Free Trade

Biden's Protectionist Trade Agenda Will Increase Prices. In Fact, It Already Has.

Biden says reducing prices is his "top priority" but his economic agenda suggests the opposite.


With annual inflation running higher than it has in 40 years, President Joe Biden announced during Tuesday night's State of the Union address that "my top priority is getting prices under control."

In Biden's telling, rising prices are the result of monopolies and near-monopolies in the economy taking advantage of consumers by jacking up prices. "Capitalism without competition isn't capitalism. It's exploitation—and it drives up prices," he said during Tuesday's address. Later, he promised a "crackdown on these companies overcharging American businesses and consumers."

There's not a lot of evidence to support that diagnosis, but let's just go with it for a moment. If concentration in the marketplace was somehow to blame for rising prices, then it would make sense to attack that problem by expanding competition. Give consumers more choices and they will naturally flock to lower-priced alternatives, putting pressure on other sellers to keep prices down.

The problem, for Biden, is that so much of his economic agenda is pointed in exactly the opposite direction. In one breath, he complains about the lack of consumer choice driving up prices. With the next, he proposes to further restrict consumer choice.

"We will buy American to make sure everything from the deck of an aircraft carrier to the steel on highway guardrails are made in America," Biden said, before promising that his administration would make some of the "biggest investments in manufacturing in American history" to bring about "the revitalization of American manufacturing."

So much for his supposed "top priority."

Even Larry Summers, a top economic adviser in former President Barack Obama's administration, called out Biden for trying to pass off this economically illiterate attempt to combat inflation.

"Shifting demand to American producers with 'Buy America' polices [sic] that stop firms and consumers from buying at the lowest cost, no matter how politically attractive, are inflationary. This is something all economists should agree on," Summers tweeted. "Blaming inflation on corporate greed or holding out the prospect that capacity can be expanded rapidly is at best diversionary."

Biden's "Buy American" policies—which, in fairness, have governed federal purchasing deals for years, though his administration has tightened loopholes and talked up those policies for political gain—are perhaps the best example of how the current White House is fighting its own policies as it tries to combat inflation.

But that's hardly the only one. Tariffs are also contributing to inflation by artificially raising the prices of imported goods, including products like raw steel, aluminum, and lumber that are necessary inputs for American manufacturers and home builders.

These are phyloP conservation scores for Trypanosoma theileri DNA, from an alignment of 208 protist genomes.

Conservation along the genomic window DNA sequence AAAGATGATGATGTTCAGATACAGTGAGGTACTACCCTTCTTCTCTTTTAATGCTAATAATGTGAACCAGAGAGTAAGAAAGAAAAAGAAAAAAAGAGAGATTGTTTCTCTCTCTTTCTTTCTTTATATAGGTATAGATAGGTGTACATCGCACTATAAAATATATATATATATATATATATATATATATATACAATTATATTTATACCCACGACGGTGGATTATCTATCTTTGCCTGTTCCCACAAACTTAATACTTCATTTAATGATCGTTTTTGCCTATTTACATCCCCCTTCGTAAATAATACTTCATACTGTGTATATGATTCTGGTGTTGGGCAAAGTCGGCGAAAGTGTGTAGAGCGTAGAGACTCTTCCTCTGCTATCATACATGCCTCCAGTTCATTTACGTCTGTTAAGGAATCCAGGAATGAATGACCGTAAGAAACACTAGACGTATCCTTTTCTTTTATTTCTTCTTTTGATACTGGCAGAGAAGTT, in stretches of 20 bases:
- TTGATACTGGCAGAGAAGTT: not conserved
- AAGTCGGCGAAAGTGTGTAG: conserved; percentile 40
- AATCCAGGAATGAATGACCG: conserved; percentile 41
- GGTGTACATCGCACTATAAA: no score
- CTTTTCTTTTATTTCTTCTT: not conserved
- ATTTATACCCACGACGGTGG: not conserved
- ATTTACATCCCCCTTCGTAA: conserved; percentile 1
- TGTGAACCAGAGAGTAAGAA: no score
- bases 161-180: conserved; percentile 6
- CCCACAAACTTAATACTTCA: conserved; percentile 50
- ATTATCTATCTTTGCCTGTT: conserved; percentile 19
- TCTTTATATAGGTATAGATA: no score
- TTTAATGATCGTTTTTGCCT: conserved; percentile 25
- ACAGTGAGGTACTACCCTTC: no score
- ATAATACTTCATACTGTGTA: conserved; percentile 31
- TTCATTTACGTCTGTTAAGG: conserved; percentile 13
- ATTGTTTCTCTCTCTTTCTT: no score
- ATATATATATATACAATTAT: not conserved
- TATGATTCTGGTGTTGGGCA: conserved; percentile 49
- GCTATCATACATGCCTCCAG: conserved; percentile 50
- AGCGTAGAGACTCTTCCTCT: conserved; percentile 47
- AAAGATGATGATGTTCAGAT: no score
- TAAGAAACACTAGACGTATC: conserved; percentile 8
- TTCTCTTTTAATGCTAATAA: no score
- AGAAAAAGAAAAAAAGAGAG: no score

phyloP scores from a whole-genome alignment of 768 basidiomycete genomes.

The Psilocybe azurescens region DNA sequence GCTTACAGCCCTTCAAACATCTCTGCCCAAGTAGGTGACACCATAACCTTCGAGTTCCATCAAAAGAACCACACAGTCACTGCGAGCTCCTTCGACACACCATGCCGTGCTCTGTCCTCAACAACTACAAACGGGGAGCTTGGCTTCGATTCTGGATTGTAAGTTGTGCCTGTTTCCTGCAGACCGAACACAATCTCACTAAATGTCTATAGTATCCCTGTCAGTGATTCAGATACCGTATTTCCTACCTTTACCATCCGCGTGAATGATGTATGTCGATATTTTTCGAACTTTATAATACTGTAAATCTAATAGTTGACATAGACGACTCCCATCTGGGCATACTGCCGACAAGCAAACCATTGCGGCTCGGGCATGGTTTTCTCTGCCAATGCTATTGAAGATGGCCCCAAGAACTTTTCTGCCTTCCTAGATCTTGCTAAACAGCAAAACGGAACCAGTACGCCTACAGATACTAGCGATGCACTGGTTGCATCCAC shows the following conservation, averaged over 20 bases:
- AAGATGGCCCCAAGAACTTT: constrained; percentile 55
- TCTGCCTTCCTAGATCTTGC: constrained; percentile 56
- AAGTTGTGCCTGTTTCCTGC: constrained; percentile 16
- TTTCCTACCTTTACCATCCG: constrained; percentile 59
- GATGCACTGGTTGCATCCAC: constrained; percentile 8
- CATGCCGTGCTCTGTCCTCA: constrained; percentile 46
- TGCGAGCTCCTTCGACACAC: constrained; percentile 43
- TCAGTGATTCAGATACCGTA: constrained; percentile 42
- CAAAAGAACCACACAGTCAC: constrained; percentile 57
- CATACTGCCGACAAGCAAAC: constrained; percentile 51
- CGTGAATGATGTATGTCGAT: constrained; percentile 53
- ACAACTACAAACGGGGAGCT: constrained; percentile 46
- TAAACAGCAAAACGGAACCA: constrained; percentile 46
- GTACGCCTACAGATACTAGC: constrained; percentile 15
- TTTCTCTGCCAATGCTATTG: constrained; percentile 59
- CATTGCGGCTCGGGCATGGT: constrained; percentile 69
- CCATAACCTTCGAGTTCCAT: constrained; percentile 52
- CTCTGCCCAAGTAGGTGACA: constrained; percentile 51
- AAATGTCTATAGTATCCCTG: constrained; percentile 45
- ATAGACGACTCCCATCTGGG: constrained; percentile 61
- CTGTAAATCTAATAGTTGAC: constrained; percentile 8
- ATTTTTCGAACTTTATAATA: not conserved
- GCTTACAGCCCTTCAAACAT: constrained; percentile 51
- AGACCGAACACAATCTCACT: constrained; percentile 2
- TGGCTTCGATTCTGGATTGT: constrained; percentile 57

Many of those tariffs were already in place when Biden took office, but his administration has expanded, extended, and maintained those price-hiking policies. In November 2021, Biden doubled existing tariffs on Canadian lumber imports. Instead of repealing former President Donald Trump's tariffs on steel imported from Europe, Biden replaced them with a quota system that will keep prices artificially high. Earlier this year, he extended Trump-era tariffs on imported solar panels that were set to expire. There has been no indication that the Biden administration is seriously considering undoing Trump's failed tariffs on Chinese imports—even as it frets about rising prices in the economy.

It's fairly certain that these protectionist policies will continue to put upward pressure on prices, because that's what they have done so far.

"Tariffs imposed by the U.S. government on materials used by the domestic construction sector cause a significant increase in the cost of those goods," argue economists Alessandro Barattieri and Matteo Cacciatore in a paper published last month by the Cato Institute, a libertarian think tank. "These results suggest that lifting trade restrictions on intermediate inputs could help dampen recent increases in U.S. construction material costs."

The two researchers found that costs imposed by trade barriers were passing along nearly in full to consumers. For every 1 percentage point increase in the cost of imported construction materials caused by tariffs, for example, they found domestic price increases of 0.9 percent after six months.

While the study was focused mostly on home prices, other research has shown that much of the cost of Trump administration tariffs on a wider set of imports have also been passed along to consumers. By continuing those policies, Biden is forcing importers, manufacturers, and consumers to continue swallowing higher prices.